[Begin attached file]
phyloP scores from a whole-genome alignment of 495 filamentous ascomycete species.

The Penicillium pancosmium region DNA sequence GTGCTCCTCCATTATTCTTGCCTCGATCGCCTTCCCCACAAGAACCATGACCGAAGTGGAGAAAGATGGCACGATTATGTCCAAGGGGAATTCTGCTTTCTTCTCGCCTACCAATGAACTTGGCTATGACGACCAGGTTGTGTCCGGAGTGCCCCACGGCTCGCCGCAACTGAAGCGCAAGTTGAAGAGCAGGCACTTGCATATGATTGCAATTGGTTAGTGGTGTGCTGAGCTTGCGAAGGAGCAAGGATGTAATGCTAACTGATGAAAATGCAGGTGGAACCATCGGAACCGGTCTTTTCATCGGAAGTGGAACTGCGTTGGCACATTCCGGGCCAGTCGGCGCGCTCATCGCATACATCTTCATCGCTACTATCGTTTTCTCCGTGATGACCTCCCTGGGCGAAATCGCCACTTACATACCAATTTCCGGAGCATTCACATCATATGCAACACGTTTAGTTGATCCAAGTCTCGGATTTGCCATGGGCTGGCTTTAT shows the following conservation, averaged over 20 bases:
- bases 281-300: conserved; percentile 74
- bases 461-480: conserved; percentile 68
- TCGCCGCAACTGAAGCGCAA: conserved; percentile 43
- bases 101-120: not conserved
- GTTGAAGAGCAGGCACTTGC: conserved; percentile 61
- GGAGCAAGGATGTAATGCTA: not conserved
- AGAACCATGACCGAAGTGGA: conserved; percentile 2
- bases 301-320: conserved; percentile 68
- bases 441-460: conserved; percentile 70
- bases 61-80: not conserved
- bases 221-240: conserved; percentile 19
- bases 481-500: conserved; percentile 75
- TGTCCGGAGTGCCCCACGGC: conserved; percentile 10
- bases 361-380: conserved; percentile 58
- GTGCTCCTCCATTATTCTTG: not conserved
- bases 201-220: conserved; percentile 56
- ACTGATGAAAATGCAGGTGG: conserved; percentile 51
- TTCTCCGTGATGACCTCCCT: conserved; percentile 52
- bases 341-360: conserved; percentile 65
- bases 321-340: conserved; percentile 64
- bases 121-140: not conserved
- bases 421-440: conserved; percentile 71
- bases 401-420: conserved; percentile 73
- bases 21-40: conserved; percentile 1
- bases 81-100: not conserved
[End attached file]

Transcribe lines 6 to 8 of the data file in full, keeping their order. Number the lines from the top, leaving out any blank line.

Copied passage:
- bases 101-120: not conserved
- GTTGAAGAGCAGGCACTTGC: conserved; percentile 61
- GGAGCAAGGATGTAATGCTA: not conserved